deep linking definition


How does deep linking work?

In order for deep linking to perform the target app first has to be set up using the proper protocols, which is fairly simple and must be done for any deep linking to an app to work, whether from the mobile web, the Facebook app, etc. The advertiser must then provide the deep link to the specific location within the app they want as the destination. These URI (Uniform Resource Identifiers, of which URLs are a subset) formats will vary based on OS but look something like Yelp://12345.

Implementing deep linking requires you to:

  • Select the URI scheme you’ll be using, and declare it in the app’s manifest (discussed in more detail below). As discussed in Part 1.2, the scheme name must be unique to your app, otherwise conflicts with other apps may occur
  • Define the actions you want to launch by using a deep link. Make sure these actions are in accordance with the URI syntax you chose. As mentioned in Part 1.2, the use of the URL syntax is highly recommended (e.g. schemename://path?query_string)

Once that’s done, you can start implementing the code that will handle the path and query string sections of the URL to launch the intended action.

Developers can find this process easier (our team surely appreciated it) if they adhere to the instructions of the Mobile Deeplinking project, which has created a created a MobileDeepLinking library that provides a framework for mobile app deep linking for both iOS and Android. The basic implementation setup is the same for both platforms:

  • Create a deep linking URL scheme (e.g. mobiledeeplinkingprojectdemo://)
  • Update the MobileDeepLinking library JSON configuration file with the appropriate URL and parameter mappings
  • Update the app code to call the MobileDeepLinking library when the app is launched from a deep link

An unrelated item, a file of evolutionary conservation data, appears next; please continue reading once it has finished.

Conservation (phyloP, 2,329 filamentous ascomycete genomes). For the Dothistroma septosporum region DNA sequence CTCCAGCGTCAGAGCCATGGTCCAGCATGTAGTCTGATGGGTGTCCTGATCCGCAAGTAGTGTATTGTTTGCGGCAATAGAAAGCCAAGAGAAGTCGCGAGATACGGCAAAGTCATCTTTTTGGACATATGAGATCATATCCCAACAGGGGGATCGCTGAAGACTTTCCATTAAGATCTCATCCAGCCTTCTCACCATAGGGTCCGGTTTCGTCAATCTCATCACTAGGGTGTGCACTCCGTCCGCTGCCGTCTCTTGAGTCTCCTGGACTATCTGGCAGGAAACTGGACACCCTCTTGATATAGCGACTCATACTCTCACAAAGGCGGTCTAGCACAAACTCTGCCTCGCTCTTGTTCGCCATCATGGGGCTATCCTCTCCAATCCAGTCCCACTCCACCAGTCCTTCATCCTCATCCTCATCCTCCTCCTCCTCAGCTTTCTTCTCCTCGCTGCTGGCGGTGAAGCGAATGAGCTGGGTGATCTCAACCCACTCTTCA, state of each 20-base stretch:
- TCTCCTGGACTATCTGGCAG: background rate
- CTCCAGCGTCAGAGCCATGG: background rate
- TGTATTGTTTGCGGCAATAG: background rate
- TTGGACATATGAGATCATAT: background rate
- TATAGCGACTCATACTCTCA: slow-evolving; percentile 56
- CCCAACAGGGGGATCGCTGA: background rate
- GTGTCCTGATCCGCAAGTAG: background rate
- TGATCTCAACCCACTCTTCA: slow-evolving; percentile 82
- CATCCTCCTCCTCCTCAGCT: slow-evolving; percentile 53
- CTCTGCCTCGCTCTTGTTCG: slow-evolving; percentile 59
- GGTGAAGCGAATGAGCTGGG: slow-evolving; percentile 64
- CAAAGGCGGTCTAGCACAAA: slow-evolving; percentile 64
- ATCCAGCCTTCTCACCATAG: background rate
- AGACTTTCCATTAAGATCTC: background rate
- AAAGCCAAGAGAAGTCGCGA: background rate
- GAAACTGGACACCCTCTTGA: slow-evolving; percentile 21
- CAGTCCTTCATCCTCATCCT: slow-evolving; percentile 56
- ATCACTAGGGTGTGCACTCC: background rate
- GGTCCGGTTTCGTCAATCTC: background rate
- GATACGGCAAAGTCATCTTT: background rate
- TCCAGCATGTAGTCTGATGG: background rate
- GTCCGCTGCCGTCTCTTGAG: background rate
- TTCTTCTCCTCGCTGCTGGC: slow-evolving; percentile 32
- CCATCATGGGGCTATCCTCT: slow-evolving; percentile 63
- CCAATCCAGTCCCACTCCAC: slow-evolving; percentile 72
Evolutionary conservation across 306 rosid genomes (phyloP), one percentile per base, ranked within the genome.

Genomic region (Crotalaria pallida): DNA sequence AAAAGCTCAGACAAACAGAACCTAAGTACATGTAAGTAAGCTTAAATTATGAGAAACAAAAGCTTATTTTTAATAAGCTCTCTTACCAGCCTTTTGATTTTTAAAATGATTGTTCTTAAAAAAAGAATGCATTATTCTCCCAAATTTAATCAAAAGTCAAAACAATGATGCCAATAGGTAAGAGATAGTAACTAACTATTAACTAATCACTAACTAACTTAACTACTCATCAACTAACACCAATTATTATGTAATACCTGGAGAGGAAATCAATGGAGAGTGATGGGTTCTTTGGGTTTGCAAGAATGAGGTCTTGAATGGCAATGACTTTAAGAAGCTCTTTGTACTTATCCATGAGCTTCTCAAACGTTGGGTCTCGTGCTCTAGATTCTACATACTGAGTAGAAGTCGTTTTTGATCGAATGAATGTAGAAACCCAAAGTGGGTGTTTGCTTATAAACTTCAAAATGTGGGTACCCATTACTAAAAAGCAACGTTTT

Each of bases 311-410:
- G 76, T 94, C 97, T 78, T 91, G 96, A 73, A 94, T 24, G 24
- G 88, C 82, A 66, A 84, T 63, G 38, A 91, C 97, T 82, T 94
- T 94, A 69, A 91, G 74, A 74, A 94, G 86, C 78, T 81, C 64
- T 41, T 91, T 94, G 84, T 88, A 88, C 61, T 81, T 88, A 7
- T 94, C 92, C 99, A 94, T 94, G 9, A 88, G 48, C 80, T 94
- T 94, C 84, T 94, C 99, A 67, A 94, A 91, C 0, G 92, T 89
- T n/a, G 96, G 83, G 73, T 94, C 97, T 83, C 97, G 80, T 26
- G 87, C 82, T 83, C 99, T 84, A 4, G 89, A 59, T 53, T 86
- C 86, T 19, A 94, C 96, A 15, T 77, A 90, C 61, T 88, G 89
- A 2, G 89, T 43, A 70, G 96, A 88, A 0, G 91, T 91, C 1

This specification is convoyed by libraries for both iOS and Android. Both libraries include a JSON file that configures the deep link mapping which you can find here

Once that’s done, you can start implementing the code that will handle the path and query string sections of the URL to launch the intended action.

If the setup is being done properly then the following set of rules will be valid:

deep link 3

Here is where the problem arise. If the ad is being launched from the app itself then everything will be OK. However what if the deep links comes from external source, say an email campaign which is being opened on mobile and the user does not have the app installed yet? That would mean taking the user to a dead end or getting a system generated response that the page does not exist or simply no response at all.

Here is what the guys from Exponential suggest – add one step and ask the user if they have the target app installed after clicking on the banner, with “Yes” being the deep link. Also include an option to take them to the relevant download page in the app store if they don’t. Here is how this would look like if we take Yelp as an example:

deep link 4

Developers growth hackers and online marketers can refer to several other great resources to upgrade themselves on the deep linking phenomena including this great Wiki and of course

Would you like to share your experiences? While our developers are getting ready with their deep linking experience, we invite some early birds to come aboard and share their challenges in creating deep linking URLs and some cool creative hacks boarded with deep linking.